I wrote this memoir as my final paper for a philosophy class during one of the most pivotal times in my life: my last semester as an adult undergrad at Cornell University. It encapsulates, sometimes in an esoteric fashion, the primary emotion that I was finally working through with success — regret about earlier life decisions.
Millions of people who have had near death experiences have reported seeing their lives flash before their eyes. I’ve often wondered if this is a universal occurrence. Can we all expect to see the entirety of our existence play out while taking our last breaths?
Because my phone often delays its delivery of voice mail notifications, I didn’t know until the next day that my Dad had called as I was returning to Columbus from my Los Angeles birthday trip. Parental phone calls ordinarily originate with Mom, but since she was in Germany that week, I didn’t think much of it.
Since aging out of crepe paper birthday parties and finally being able to get into bars legally, I’ve treated my birthday more or less like a federal holiday: it’s nice to have the day off, but don’t expect it.
If I hesitated, it was only for the sparest of seconds. I actually don’t even remember looking down. As a matter of fact, I FLUNG myself out (with Ted attached to my back) practically as soon as I reached the plane’s door.
In the midst of a few tumultuous times during my previous nine-year relationship, my then-boyfriend posed to me this simple question: Are you happier with me or without me? The last time he asked this, when we were finally breaking apart, I couldn’t answer with any certainty. I scoffed at the simplicity of it.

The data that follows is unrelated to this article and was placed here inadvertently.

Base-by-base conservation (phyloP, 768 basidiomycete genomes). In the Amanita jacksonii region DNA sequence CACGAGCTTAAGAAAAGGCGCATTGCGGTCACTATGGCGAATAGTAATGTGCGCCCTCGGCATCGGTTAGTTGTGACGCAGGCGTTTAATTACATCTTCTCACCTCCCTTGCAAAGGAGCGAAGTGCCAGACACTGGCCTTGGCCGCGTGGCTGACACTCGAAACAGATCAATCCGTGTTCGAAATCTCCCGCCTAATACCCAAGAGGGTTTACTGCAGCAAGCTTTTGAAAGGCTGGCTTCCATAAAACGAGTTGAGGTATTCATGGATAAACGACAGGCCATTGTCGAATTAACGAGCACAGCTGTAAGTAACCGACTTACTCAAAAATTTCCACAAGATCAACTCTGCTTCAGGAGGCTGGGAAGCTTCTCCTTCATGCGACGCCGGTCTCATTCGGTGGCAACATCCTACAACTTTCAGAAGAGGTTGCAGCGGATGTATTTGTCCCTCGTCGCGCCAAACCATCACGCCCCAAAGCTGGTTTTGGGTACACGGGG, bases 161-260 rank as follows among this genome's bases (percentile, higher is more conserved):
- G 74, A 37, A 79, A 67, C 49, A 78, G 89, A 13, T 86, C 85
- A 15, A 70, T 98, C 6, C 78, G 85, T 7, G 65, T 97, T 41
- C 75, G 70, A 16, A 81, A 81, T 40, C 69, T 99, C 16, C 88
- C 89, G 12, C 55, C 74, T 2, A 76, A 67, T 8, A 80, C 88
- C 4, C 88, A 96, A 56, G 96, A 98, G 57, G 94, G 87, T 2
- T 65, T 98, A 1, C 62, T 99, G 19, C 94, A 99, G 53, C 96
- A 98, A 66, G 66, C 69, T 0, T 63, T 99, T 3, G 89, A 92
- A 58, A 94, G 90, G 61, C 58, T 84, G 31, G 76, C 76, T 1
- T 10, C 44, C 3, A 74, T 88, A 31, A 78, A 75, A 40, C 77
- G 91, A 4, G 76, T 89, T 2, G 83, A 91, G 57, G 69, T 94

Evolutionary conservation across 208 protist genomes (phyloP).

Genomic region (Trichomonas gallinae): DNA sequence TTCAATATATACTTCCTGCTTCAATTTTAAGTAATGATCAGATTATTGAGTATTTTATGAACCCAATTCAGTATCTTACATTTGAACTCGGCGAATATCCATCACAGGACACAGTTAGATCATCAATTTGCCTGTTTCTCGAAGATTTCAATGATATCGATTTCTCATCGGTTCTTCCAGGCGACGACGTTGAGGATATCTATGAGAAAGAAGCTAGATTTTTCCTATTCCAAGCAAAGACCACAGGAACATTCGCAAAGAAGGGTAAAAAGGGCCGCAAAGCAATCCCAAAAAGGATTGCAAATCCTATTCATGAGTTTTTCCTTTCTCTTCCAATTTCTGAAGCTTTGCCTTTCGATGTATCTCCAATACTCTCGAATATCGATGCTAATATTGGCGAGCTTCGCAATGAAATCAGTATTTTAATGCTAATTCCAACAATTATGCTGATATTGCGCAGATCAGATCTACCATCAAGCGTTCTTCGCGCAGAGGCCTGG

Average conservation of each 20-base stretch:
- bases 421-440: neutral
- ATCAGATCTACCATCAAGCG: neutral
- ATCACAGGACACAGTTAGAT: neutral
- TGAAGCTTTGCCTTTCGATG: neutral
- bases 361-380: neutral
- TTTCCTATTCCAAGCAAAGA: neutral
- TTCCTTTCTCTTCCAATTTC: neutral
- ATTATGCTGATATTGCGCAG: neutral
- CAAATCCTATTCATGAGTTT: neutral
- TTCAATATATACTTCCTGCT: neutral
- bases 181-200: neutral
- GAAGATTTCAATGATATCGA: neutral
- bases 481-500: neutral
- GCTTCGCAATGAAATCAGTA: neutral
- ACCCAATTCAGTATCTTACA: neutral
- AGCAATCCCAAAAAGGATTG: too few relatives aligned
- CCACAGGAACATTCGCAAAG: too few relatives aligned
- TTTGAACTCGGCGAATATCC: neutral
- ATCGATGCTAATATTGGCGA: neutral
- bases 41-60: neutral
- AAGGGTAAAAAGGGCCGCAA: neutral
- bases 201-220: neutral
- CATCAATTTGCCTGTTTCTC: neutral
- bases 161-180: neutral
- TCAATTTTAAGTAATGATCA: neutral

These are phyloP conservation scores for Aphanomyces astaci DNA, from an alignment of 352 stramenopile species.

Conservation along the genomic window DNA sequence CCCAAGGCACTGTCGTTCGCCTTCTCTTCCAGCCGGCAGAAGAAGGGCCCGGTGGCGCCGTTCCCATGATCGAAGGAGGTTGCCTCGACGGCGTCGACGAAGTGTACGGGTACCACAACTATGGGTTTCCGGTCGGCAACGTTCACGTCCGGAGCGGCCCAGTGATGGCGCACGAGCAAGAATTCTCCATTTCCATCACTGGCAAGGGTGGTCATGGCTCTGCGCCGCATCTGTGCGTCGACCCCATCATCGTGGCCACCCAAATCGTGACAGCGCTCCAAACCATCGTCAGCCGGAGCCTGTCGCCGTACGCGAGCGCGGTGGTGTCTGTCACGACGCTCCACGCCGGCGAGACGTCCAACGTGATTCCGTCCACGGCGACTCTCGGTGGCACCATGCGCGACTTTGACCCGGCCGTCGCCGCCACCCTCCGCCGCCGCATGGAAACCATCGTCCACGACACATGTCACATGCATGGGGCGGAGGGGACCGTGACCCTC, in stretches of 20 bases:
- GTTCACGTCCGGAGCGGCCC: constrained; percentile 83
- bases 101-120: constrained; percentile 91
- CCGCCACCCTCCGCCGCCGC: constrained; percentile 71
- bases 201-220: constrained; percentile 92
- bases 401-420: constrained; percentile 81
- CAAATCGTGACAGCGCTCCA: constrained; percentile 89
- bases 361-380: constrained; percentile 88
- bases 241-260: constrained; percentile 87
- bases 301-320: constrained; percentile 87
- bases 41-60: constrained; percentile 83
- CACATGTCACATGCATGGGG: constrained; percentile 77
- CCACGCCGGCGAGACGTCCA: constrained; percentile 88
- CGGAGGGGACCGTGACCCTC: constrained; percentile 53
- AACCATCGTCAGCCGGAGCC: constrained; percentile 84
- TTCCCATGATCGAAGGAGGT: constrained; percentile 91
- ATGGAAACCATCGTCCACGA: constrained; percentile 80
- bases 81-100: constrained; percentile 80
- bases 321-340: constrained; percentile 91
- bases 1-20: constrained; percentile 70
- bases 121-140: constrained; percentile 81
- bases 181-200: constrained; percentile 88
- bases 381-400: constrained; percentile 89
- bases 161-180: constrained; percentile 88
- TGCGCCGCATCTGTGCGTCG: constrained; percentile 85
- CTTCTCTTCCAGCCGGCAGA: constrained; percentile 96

I stopped at the supermarket on the way home this evening to buy something for dinner. The experience was typical of these types of excursions. I was standing in line behind someone with a huge order and only one other line – way on the other side of the door – was open.
In our Nothingness of being of new to the world of consciousness, the first Love most of us experience is from of our lifeblood: Mom. We never doubt it because it’s unconditional. Really–who else but my Mom would continue to quietly and lovingly forgive my uncharacteristically circumstantial anxiety, bitchiness, and withdrawal? Not a single damn person.
I once had a shiny red 20Q ball in my possession. For those unfamiliar, it’s a handheld computer devoted to playing the game of 20 questions. The ball attempts to “guess” what the human player is thinking. Its consistent accuracy affected me so much that I became intent on outsmarting it.
As a self-proclaimed privacy advocate, exposing myself to potentially the entire world (a girl can dream, can she not?) is, shall we say… an irreconcilable contradiction…? So why am I starting a personal blog?
When I explain my Climate Ride to people, I typically begin by rattling off the stats and facts that I think make it impressive. “I’m riding 300+ miles over 5 days from Manhattan to D.C with about 200 other people!” Next, I talk about my beneficiary. “Cyclists ride for charitable environmental causes, and must raise […]
Do you remember a time that you wanted something so badly that you just knew it would be so? The first time I remember feeling that way was when I was turning 5 years old. I desperately wanted a blue big girl bike for my birthday.
Can you pinpoint a moment in time when you awoke to a new consciousness, something that would critically define who you are and set you on a path for the rest of your life? That moment for me happened one Earth Day, April 22.
You know that these are a few of the things I love. Did you know that they’ll all soon unite into an exciting adventure? This September, I’ll join 100+ Climate Ride bicyclists in an incredible journey of 300 miles from New York City to Washington D.C.!